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Protection of employment


Many families today are dependent on income from employment in regular jobs. Many individuals start off in the job market at about the age of eighteen years. If one goes off to a university immediately after A’levels, then a permanent job is delayed until about age 22 years to about 25 years. The number of graduates is steadily increasing but the majority of school leavers in St. Vincent and the Grenadines start their first job after secondary school. Earlier in the last century, the employer had the upper hand in bargaining but with the advent of trade unions the bargaining powers of workers has steadily increased. More importantly, the lawmakers have understood the need to offer some degree of protection to workers who could be at the mercy of employers without it.{{more}}

In St. Vincent and the Grenadines, the Protection of Employment Act, No 20 of 2003 (the Act), claims as its objective that of supporting “successful employment relationships by promoting confidence in employment relationships.”

Monthly Paid

If you are being paid on a monthly basis your employer has the duty to provide you with the terms and conditions of your employment within seven days of the date of your employment. The Act requires the employer to provide the same for workers who were employed before the commencement of the Act. It required this within four weeks of the commencement of the Act.

The terms and condition of employment must be in writing and it is a document you would want to keep in a safe place. It must give the date of the commencement of your employment and it must have your name and address as well as that of your employer. Other details prescribed by the Act include the rate of pay, the overtime rate if any and the pay period; the probationary period if any; the hours of work including time off and rest period if any; the rate of vacation, sick and maternity leave if applicable and the duties to be performed.


The employer who fails to comply with the above requirements of the law commits an offence and would be liable on conviction to a fine of not more than one thousand dollars.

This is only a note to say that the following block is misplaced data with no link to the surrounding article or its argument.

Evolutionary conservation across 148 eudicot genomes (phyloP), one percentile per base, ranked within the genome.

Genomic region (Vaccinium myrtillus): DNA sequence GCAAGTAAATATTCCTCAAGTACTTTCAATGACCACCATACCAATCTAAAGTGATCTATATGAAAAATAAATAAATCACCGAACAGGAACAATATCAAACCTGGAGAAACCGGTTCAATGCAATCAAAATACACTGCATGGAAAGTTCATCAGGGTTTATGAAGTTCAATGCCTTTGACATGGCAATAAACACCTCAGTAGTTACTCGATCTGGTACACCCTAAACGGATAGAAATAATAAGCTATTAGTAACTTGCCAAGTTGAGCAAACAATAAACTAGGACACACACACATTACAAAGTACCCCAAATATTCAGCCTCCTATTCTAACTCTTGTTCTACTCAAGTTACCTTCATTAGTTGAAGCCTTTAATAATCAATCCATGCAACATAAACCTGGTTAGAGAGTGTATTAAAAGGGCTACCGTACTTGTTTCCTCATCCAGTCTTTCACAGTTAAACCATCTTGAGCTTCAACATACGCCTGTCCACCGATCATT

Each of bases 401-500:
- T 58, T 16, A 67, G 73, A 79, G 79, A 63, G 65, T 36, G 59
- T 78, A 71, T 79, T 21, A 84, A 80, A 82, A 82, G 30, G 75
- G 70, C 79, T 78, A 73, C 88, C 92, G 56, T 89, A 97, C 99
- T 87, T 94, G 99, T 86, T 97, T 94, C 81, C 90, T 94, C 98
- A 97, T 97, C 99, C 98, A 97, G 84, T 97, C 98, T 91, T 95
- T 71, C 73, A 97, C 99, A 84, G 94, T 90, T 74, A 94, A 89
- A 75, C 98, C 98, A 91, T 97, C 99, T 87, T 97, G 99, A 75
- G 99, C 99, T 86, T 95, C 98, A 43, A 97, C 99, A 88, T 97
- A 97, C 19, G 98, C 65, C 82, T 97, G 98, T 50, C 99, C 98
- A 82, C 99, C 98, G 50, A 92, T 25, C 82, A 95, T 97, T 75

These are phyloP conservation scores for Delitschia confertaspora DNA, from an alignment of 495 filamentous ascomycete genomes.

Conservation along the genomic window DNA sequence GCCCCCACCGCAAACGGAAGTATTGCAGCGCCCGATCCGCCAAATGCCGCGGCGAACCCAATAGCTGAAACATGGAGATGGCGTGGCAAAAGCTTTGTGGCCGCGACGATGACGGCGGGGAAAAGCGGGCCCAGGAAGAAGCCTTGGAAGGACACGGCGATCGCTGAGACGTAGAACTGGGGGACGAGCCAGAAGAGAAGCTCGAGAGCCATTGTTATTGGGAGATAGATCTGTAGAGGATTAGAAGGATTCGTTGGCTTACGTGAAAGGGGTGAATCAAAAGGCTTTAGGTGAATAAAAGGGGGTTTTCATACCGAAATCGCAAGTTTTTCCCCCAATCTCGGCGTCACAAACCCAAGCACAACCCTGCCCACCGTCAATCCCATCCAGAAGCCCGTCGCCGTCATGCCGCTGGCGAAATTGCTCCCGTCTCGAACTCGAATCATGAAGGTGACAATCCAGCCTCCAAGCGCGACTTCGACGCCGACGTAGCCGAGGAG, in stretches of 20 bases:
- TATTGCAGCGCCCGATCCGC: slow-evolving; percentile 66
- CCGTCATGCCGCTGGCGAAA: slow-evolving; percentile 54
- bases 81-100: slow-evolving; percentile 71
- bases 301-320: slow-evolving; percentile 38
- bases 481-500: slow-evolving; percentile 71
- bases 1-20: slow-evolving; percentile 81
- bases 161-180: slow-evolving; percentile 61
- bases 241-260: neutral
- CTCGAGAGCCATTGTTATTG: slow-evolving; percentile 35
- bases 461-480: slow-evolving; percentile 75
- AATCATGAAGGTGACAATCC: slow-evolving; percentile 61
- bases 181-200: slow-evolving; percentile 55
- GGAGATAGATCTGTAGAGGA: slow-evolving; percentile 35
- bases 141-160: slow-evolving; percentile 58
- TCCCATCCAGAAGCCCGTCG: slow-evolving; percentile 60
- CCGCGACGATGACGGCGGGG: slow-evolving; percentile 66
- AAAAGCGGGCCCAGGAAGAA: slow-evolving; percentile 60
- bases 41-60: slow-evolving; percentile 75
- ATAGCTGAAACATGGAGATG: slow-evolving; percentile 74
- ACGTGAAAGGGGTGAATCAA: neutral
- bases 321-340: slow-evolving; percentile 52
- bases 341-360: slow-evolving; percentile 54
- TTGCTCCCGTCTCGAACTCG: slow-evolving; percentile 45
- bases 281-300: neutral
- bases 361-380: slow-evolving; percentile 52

Unfair termination

The most important feature of this act is that it makes provision to prevent unfair “termination of employment without good cause.” To terminate the services of an employee, an employer must have good cause to do so. The conduct must be of such a nature that it would be “unreasonable to expect the employment relationship to continue.” These are given in Section 9 of the Act. These are where the employee has been found guilty of misconduct in relation to his employment that it would be unreasonable for any employer to keep him; where the employee is guilty of repeated misconduct or is not performing satisfactorily; where the employee is found guilty of a criminal offence and where he does not have the capability or qualification to perform the work of the kind he was employed to do.

An employer cannot terminate a worker for reason related to conduct and performance without giving him an opportunity to defend himself except where the employer cannot reasonably do so.

Disciplinary action

Instead of dismissal for misconduct an employer may take disciplinary action which could be in the form of a verbal warning, a written warning, suspension or demotion.

• Ada Johnson is a solicitor and barrister-at-law.

E-mail address is: [email protected]